2. Manufacturing Industry- is an industry which involves in transforming raw-materials into finished goods.
  3. Craft Industry- (ie Cottage industries) is an industry which involves in the metal and wood carving work and constructive activities where the needed materials are sourced locally and the use of simple tools
  4. Mining Industry- is an industry which involves the extraction of raw-materials from the earth crust.
  5. Service Industry- is an industry which involves in retail, transport, distribution, food service, as well as other services-dominated business.



Primary Sector- is a sector that involves in the extraction of raw – materials. This sector helps to provide employment to Nigerian people and make raw – materials available to feed the nation’s industries. The sector also provides food for the teeming population of Nigerian people, and income for the government.

Secondary Sector- is a sector that is involved in the conversion of raw-materials into finished goods. This sector helps to provide employment to people, add value to materials, generate income for government, enhance economic development, improve the standard of living of the people, etc.

Tertiary Sector- is a sector that is involved in the commercial activities and the rendering of direct and indirect services. This sector helps to distribute goods to the consumers. It provides employment to people, and render essential services to the people as well.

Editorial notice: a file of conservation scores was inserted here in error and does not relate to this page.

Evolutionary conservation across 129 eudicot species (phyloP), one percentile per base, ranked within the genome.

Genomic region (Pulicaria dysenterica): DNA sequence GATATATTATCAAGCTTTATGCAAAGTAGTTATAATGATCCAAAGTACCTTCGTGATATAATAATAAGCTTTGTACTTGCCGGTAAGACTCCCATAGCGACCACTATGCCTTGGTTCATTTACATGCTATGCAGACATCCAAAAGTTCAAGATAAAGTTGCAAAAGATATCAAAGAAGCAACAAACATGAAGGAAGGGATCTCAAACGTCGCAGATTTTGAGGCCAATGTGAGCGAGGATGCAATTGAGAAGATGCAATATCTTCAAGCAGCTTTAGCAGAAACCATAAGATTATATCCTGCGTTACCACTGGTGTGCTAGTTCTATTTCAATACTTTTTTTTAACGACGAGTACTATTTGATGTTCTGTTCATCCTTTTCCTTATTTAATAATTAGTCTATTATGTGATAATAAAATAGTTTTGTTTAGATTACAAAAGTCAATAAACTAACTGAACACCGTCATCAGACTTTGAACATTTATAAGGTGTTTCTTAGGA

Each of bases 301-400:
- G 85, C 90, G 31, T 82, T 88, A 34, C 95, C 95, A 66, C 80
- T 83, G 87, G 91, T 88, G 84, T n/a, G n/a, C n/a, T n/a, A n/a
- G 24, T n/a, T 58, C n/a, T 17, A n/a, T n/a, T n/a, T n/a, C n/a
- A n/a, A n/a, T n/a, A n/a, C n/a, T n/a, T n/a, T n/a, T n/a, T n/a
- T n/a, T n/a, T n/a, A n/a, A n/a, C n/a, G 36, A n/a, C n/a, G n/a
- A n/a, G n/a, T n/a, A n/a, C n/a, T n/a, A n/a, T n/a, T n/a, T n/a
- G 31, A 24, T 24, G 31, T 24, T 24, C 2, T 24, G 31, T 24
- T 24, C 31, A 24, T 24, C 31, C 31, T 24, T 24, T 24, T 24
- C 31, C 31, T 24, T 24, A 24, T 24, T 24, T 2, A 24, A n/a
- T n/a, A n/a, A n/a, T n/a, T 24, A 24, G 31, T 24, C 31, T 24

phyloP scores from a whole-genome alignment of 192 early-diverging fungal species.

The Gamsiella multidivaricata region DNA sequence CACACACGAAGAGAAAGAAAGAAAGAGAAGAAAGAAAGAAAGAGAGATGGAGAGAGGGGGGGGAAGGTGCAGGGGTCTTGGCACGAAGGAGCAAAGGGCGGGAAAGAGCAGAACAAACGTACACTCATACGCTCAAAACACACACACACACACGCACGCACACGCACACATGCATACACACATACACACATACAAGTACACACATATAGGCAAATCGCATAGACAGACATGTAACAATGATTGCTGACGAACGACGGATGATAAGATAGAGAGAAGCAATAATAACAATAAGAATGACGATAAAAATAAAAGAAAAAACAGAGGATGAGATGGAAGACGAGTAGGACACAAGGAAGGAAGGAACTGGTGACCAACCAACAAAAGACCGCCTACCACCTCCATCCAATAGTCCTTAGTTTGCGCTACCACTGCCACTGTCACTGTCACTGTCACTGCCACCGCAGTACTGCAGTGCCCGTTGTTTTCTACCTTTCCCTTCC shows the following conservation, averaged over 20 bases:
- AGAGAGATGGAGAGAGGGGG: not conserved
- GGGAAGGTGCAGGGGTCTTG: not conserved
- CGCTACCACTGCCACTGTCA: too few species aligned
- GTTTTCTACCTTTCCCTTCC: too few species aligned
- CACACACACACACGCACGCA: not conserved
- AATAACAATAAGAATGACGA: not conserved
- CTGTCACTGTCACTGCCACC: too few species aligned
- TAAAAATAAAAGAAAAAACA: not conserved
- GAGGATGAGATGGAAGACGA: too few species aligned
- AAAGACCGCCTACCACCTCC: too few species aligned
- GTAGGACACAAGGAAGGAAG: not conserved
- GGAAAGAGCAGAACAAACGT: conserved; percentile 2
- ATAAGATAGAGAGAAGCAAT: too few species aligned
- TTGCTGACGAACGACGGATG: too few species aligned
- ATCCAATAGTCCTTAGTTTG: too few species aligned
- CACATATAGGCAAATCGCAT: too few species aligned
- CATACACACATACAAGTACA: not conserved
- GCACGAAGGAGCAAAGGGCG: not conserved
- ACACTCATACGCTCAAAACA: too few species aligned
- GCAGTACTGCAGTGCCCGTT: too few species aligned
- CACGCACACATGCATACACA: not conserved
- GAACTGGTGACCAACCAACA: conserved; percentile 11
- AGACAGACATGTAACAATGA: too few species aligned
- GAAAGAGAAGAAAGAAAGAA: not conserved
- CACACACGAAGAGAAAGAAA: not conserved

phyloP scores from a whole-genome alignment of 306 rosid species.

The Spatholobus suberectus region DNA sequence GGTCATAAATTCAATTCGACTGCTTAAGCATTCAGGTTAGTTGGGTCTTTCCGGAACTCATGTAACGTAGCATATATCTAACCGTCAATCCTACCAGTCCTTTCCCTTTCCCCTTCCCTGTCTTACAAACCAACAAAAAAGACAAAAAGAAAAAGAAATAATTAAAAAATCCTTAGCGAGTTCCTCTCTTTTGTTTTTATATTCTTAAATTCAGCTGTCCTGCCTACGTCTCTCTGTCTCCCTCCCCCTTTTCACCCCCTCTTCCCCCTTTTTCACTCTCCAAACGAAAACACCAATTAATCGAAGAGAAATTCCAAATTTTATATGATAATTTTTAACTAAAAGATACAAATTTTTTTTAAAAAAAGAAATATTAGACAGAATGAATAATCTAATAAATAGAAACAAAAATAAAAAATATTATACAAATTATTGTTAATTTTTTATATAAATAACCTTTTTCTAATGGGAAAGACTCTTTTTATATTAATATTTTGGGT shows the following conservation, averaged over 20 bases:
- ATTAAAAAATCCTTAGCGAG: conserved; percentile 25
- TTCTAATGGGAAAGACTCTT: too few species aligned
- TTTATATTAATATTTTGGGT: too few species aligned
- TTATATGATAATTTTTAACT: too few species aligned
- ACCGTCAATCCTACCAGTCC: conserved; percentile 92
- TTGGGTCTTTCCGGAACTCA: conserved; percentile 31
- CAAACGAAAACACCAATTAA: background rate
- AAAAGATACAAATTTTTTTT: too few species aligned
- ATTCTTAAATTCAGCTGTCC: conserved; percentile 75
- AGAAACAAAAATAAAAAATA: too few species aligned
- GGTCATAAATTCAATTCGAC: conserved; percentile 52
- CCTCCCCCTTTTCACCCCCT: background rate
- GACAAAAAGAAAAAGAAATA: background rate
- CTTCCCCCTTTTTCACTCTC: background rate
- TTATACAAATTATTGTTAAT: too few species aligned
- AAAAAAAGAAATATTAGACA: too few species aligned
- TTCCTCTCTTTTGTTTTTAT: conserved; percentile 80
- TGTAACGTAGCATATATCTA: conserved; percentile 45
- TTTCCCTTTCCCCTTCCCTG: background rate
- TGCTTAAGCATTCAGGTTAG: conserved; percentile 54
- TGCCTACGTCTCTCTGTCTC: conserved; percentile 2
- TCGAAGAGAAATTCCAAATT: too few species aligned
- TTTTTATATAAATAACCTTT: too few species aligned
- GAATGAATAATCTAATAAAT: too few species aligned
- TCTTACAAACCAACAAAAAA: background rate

The idea of six geo-political zones in Nigeria emanated and crept into the dictionary of the country from the Late General Sanni Abacha, the former Military Head of State (1993-1998). Although, the categorization of the entire notion into geo- political zones did not come as an official pronouncement, by 1997 this classification had gained prevalence in the political language of the notion. The six major zones into which Nigeria as a country is divided are:


NORTH – WEST ZONE: The states found in this zone include Sokoto, Zamfara, Kebbi, Katsina, Jigawa, Kano and Kaduna States.  The economic activities of  this zone  is majorly agriculture in terms of farming and rearing of animals. They plant crops like cereals – maize, millet, soghium, corns, etc, both for local consumption and exportation.. Also, they  are involved industrial activities like mining of mineral resources like lime-stone for the production of cement in Sokoto.


NORTH – CENTRAL ZONE: The zone represent the middle belt of Nigeria comprising of Benue, Kogi, Nasarawa, Niger and Plateau States. The Federal Capital Territory (FCT) Abuja is also located in this zone. The main activities in this zone are farming, weaving, blacksmithing, tying and dying, and mat making. The main economic activities of this zone are farming and fishing as a result of their fertile nature of soil and the presence of River Niger and Benue. They are equally involved in mining activities in Jos (tin and columbite), gold and Iron- Ore in Kogi and limestone in Benue State. Hydro-electric power is also found in this region, eg Kainji Dam.


NORTH – EAST ZONE: The states in this zone include Yobe, Borno, Bauchi, Gombe, Adamawa and Taraba States. The major economic activities of this zone involves agriculture and livestock production especially in cattle, sheep and goat. They are equally involved in minor mining activities. The zone is the least endowed with mineral resources.